There has been a growing crisis facing small business owners. This crisis has gotten worse since The Great Recession hit, and as we slowly see the economy begin to turn around, this crisis has yet to get better. What’s the problem? Bigger businesses are taking longer to pay smaller businesses.
We all say that Cash Flow is King for small businesses. Well, according to the National Federation of Independent Business, 45% of small-business owners say their most significant problem of getting paid is slow or late payments.
While I totally support some of the efforts such as the 10 Day Pay Plan being proposed by Ami Kassar from Multifunding, there is a solution that might make a lot of sense for your business. If you cannot go to a bank and get a healthy line of credit to finance your receivables at 4-5% over prime, then you may want to consider factoring.
Keep in mind that factoring is like just about anything else; you can do it the right way or the wrong way. Let’s say you are owed $250,000 from a handful of your customers. If you’re lucky, they pay you in 30 days. That is ideal, but if you are one of those businesses, then you know that you may not get paid until 45 or 60 days after you issue the invoice. In fact, the “good guys” who pay within 30 days are usually getting those funds to you somewhere between day 25 and day 30.
I realize that it’s an unrealistic option, but what if you could get paid in 3-5 days by letting the company pay you with a credit card? The company paying the invoice doesn’t hurt their cash flow because they won’t get their credit card bill for another 30-60 days. It may often mean that this would give the business an even longer float time before the money flows out of their account. For you, it means you would be getting paid in 3-5 days instead of in 30-45 days.
If that could be done then I’ve rarely had a business owner tell me they would not like to get paid in 3-5 days rather than 30-45 days. There is the issue of paying a merchant fee for accepting credit cards but this is normal, and if your cash flow was awesome you certainly could wait to get paid if you prefer.
Accepting Credit Cards Is Factoring:
If you find a quality factoring company, then you could turn those invoices into cash. You can also do it for a cost that is similar to, or in some cases less than, the cost of getting paid with a credit card.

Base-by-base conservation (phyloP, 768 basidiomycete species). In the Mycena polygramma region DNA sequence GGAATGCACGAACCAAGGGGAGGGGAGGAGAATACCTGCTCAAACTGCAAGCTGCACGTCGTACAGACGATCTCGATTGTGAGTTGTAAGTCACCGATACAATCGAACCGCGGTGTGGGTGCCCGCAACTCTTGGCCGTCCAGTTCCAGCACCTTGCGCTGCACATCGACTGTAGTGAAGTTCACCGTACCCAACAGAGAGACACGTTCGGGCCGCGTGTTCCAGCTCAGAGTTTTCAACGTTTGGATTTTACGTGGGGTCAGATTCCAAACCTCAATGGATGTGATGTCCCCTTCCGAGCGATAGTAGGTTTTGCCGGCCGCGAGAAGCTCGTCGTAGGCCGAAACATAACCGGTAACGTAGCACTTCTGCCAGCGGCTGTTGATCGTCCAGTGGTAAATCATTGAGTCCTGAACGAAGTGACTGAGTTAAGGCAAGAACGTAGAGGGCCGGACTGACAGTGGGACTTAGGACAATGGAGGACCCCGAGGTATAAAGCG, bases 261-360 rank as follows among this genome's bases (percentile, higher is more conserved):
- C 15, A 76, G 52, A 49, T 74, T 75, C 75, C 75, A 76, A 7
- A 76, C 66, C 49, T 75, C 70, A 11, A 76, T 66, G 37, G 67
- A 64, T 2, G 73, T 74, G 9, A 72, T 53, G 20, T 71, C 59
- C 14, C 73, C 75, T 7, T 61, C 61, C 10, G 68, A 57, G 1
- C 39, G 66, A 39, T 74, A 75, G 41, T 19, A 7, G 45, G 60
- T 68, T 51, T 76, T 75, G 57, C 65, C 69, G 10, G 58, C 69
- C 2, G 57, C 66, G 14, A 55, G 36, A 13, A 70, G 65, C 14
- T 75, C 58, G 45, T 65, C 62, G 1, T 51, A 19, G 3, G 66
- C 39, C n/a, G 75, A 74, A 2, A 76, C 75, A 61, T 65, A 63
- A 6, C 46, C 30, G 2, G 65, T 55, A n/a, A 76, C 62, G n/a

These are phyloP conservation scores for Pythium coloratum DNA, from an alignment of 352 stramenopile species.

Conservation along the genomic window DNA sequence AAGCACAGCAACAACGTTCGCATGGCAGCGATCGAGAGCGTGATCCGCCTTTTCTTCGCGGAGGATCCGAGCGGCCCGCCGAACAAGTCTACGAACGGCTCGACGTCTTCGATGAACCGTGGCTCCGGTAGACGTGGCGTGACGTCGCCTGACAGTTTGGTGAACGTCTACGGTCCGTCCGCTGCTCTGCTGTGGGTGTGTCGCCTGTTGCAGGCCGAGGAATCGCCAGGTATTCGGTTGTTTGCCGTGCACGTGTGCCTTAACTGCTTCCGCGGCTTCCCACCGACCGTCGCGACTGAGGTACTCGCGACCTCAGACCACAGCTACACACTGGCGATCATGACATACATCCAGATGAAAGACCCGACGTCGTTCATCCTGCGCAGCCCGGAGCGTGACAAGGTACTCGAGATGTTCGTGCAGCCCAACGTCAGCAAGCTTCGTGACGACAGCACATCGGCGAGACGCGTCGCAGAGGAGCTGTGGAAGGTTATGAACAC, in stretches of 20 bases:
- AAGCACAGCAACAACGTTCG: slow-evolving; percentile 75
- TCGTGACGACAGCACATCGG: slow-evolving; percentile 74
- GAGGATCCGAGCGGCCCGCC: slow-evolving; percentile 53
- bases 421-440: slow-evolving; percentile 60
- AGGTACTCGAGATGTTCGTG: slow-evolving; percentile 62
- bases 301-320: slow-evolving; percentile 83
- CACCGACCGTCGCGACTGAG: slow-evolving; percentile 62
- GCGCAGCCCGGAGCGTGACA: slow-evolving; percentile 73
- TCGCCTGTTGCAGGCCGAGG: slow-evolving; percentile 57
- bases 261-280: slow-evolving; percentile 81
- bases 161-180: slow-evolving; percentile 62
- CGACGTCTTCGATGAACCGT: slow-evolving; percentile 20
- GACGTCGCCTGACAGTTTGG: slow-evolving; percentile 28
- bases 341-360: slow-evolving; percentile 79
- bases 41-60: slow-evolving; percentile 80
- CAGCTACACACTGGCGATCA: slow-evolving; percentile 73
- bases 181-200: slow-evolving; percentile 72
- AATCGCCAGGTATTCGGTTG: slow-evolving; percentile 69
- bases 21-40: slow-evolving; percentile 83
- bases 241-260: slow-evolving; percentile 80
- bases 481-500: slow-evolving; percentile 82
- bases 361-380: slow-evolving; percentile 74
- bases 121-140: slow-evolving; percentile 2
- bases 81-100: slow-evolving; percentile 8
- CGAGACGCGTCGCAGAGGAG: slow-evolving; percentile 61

There are very large factoring companies like Bibby Financial Services and smaller companies like Durham Commerical Capital. Bibby does a lot of volume and requires Personal Guarantees (PG’s). Durham is smaller, makes their own independent decisions, and does not require PG’s. Many factoring companies work off of bank lines of credit so they cannot approve certain deals as per the banks’ restrictions. Ask your factoring rep if they are lending to you from a line of credit from a bank, hedge fund, or other lender who places restrictions on them.
As for PG’s many people say, “Why would we lend you our money if you’re not willing to personally guarantee it?” I think that’s a fair question. My answer is simple. If I can get that same approval from a lender with similar or better terms who does not require my PG, then why shouldn’t I work with the company who does not require me to sign personally? This gets back to the point of finding the right factoring facility and setting it up properly. You can possibly avoid excessive fees and PG’s.
If you can get all the funding you need from your local bank, then that’s always the best and lowest cost option. If you cannot get your funding, or can’t get enough funding from your bank, then consider factoring as a way to solve your cash flow challenges. It’s been done for a long time and there are thousands of companies who are growing and thriving while they factor their receivables. If you do it the right way, you may actually pay less than you would pay to accept Visa and Mastercard.
[Photo Credit: Crestmark]